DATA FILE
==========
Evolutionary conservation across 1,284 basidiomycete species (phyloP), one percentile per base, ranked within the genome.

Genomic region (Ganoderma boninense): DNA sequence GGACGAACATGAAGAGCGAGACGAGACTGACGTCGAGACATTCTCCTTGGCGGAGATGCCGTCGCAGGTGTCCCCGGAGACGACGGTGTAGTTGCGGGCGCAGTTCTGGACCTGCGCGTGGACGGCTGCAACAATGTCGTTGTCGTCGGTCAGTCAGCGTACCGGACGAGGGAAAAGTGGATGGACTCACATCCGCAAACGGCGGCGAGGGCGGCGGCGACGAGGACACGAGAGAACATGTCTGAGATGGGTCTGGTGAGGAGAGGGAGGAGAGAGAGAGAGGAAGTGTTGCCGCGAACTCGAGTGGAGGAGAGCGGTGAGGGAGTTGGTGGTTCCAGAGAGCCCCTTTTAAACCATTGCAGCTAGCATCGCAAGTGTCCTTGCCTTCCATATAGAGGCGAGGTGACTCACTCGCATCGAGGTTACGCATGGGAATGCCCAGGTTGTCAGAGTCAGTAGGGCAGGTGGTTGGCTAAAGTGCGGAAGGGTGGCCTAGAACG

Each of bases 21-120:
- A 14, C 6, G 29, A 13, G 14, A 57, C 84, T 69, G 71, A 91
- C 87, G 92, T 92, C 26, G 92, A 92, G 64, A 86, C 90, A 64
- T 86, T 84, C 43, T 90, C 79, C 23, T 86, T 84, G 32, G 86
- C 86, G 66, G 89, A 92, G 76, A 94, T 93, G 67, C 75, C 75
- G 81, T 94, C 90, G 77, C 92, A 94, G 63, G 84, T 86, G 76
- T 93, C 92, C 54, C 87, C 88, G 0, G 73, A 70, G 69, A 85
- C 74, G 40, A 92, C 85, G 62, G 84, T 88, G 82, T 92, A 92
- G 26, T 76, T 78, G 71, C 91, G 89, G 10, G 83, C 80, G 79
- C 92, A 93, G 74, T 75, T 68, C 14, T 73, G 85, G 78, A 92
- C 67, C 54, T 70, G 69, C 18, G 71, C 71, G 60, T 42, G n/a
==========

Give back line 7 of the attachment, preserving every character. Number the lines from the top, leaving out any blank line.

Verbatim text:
- C 86, G 66, G 89, A 92, G 76, A 94, T 93, G 67, C 75, C 75